Texas (Finally!) Sets Employer 2021 Unemployment Tax Rates

Posted by Employer Flexible on August 9, 2021
Employer Flexible

The Texas Workforce Commission (TWC) set the 2021 employer’s unemployment insurance (UI) tax rate in mid-June after a four-month delay as the state waited to see how the economic recovery progressed before setting Texas State Unemployment Tax Act (SUTA) Rates. The rate set is retroactive to January 1 for all employers in the state.

The TWC announced it was setting the 2021 UI rate at pre-pandemic levels to protect the Texas Unemployment Compensation Trust Fund solvency while “reducing tax burden on Texas businesses”.

The TWC announced that the UI replenishment tax rate would be 0.18 percent and the deficit tax rate would be 0.0 percent. The Obligation Assessment was set to 0.03 percent to recover any federal interest due on Title XII loans in the fall.

The combination of the replenishment rate and obligation assessment equals the 2020 replenishment rate of 0.21 percent.

Texas Unemployment Tax Rate Range Remains the Same

While the Texas unemployment tax rate range remains the same for 2021, from a minimum of 0.31 percent to a maximum of 6.31 percent, it is not all good news for employers. TWC had given Texas employers the direction that COVID-related charges would not go against the state fund and as of today that is not the case - this will ultimately drive higher rates across the state for all employers.

“Despite having the same range of rates, 2021 tax rates are slightly less favorable due to an increase in several of the components used to calculate the final rate,” reports Thomas & Company.

Factors making the rates less favorable include:

  • Replenishment Ratio increasing from 1.32 to 1.36
  • The Interest Tax Rate increasing from 0.00 percent to 0.03 percent
  • Unemployment Obligation Assessment Rate increasing from 0.00 percent to 0.03 percent.

The tax rate range is different for all businesses based on their General Tax Rate (GTR), a tax that reflects a company's individual responsibility for repaying benefits paid to former workers.

The GTR is the experience-rated portion of UI tax. It is called experience-rated because it is based on benefits that have been paid to former employees of a business and charged to their account, known as chargebacks.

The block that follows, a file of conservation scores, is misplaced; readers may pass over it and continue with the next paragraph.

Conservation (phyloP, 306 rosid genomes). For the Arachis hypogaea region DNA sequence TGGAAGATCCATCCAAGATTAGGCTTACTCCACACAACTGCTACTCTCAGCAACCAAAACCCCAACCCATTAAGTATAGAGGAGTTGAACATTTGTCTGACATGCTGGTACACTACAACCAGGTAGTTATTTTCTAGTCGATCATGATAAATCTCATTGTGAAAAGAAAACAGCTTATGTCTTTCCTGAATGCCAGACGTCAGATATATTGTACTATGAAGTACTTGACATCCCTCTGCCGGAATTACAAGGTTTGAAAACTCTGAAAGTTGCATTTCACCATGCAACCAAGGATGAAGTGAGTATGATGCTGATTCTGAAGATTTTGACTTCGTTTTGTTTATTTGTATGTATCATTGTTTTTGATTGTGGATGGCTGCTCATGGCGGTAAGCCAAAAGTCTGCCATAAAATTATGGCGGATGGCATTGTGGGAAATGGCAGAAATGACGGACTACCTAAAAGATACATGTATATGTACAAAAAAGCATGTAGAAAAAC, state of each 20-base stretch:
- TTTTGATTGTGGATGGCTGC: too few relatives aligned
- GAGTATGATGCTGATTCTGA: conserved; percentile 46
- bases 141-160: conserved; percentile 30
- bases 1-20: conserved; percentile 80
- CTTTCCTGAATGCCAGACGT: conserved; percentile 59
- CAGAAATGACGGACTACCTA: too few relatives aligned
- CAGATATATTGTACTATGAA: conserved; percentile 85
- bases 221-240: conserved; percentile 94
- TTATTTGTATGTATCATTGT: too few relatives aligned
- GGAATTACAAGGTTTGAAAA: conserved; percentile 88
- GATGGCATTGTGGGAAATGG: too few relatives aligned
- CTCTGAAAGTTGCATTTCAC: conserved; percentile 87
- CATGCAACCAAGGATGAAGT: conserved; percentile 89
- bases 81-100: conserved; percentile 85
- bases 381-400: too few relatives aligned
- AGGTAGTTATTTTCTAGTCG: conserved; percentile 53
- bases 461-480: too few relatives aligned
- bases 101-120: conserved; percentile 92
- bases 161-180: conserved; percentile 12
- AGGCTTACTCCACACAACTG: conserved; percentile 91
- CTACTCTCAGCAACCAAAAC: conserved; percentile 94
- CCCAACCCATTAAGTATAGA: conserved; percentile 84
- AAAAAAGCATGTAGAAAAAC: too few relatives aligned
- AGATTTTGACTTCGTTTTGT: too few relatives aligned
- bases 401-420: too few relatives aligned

The taxable wage base remains at $9,000 for 2021.

Updated 2021 Unemployment Tax Wage Report and Payment Schedule

Along with the announced 2021 UI tax rates came an updated 2021 unemployment tax wage report and payment schedule.

Tax Payments for the 1st and 2nd quarters are extended as follows:

  • The 1st quarter 2021 tax payment is due by August 2, 2021.
  • The 2nd quarter 2021 tax payment is due by September 30, 2021.
  • The 3rd quarter 2021 tax payment is due by November 01, 2021.
  • The 4th quarter 2021 tax payment is due by January 31, 2022.
  • Tax reports for 2021 must be filed by their original due date:
  • The 1st quarter 2021 tax report must be filed by May 7, 2021.
  • The 2nd quarter 2021 tax report must be filed by August 2, 2021.
  • The 3rd quarter 2021 tax report must be filed by November 1, 2021.
  • The 4th quarter 2021 tax report must be filed by January 31, 2022.

Employers can review the tax rate online using the Unemployment Tax Services (UTS).

Once you have logged into your account on the UTS system, click on the “Account Info” tab at the top of the page, and then select the “Tax Rate Summary” link in the Quick Links box on the left to view your tax rate information for the last several years.

Texas Avoided Payroll Tax Hikes Other States May See

The COVID-19 pandemic drain on state UI funds has many businesses around the country preparing for payroll tax hikes.

“In response to the COVID-19 pandemic, state unemployment insurance (UI) benefits, funded through payroll taxes, were exhausted. As a result, the percentage of employees' wages that employers pay for UI programs is expected to at least double over the next two to three years, benefits advisors predict,” wrote Stephen Miller in SHRM in May.

So far, Texas, which paid $8.7 billion in state unemployment compensation benefits on behalf of experience rated employers between Oct. 1, 2019 and September 30, 2020, has avoided any sharp payroll tax increases and has opted for stability in the near-term.

“This decision gives stability and predictability to our UI tax structure,” said TWC Commissioner Representing Employers Aaron Demerson in June. “Texas employers and Business leaders look forward to that stability especially after a year of rampant uncertainty. This gives them the capacity they need to hire, expand and get Texas’ economy back on track.”

Since 2012, the Texas taxable wage base remains at $9,000 for UI and the maximum UI Texas unemployment tax rate has fallen with the minimum going from 0.61 percent to 0.31 percent and the maximum falling from 7.58 percent to 6.31 percent.

During that same timeframe the average experience tax rate fell from 1.87 percent in 2012 to 0.93 percent last year.

Payroll management can be confusing and time consuming with issues like Texas SUTA Rates. Partnering with a PEO like Employer Flexible allows you to concentrate on the more profitable parts of your business.

Contact Employer Flexible today to find out how we can equip you with an industry-leading payroll processing system that provides custom reporting, transparent billing and other payroll admin and payroll tax admin features.

Topics: HR, Payroll